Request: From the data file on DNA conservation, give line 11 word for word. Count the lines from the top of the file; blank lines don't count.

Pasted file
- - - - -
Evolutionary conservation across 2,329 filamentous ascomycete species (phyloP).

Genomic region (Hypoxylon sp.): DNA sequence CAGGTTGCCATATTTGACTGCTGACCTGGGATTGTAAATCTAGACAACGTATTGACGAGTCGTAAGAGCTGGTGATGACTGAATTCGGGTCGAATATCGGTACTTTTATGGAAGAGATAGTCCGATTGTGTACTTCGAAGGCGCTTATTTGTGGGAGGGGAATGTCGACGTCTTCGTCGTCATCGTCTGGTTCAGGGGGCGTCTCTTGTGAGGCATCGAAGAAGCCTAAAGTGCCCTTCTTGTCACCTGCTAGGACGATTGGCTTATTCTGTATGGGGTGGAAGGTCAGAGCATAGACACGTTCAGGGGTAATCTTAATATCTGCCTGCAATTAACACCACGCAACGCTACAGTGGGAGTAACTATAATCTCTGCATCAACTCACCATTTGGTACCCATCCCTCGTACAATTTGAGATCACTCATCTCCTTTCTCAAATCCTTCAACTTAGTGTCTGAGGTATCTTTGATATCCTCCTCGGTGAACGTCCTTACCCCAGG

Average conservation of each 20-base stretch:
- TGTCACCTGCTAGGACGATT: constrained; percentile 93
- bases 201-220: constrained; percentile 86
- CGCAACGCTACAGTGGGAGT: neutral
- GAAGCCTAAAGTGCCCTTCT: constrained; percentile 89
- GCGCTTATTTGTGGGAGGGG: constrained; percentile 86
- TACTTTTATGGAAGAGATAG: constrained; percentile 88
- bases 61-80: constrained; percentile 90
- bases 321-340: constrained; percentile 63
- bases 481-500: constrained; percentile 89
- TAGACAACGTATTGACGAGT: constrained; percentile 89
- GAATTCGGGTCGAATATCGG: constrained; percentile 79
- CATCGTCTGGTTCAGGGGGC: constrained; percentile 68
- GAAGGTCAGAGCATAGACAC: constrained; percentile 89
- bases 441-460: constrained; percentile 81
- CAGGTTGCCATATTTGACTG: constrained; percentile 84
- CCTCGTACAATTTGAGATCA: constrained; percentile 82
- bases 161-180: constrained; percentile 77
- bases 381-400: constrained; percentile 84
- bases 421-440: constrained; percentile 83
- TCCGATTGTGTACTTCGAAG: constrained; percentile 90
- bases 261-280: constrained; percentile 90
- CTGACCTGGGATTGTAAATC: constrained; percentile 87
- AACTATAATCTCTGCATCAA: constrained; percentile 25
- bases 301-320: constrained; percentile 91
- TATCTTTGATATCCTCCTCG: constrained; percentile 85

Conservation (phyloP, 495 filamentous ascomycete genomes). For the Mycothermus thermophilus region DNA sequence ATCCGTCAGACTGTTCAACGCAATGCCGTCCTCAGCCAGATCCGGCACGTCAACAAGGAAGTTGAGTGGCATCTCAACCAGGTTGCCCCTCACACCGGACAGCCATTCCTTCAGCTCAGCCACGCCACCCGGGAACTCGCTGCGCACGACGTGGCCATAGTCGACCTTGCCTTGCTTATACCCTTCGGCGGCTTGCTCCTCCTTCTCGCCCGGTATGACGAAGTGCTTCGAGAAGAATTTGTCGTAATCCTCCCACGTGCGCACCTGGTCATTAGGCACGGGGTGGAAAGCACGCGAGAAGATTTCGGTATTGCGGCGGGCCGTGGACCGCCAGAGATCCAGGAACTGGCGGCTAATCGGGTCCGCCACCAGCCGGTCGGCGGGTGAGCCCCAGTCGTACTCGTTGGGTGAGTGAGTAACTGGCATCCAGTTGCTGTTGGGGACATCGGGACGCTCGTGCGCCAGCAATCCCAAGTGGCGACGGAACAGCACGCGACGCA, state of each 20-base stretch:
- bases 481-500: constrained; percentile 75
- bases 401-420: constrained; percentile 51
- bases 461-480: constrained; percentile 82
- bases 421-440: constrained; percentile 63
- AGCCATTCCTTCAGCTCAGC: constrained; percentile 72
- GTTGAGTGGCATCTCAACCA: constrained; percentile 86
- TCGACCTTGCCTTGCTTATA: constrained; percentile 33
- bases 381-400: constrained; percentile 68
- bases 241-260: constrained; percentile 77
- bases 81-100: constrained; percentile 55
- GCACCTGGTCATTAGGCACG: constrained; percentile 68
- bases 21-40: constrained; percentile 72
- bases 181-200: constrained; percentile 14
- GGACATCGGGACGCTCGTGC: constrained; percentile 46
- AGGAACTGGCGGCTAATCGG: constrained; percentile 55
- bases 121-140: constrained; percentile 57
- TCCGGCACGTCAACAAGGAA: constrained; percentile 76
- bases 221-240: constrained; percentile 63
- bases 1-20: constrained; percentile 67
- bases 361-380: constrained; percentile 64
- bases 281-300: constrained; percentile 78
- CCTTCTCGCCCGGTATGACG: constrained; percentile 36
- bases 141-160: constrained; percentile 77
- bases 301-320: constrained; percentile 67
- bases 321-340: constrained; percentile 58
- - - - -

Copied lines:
- bases 321-340: constrained; percentile 63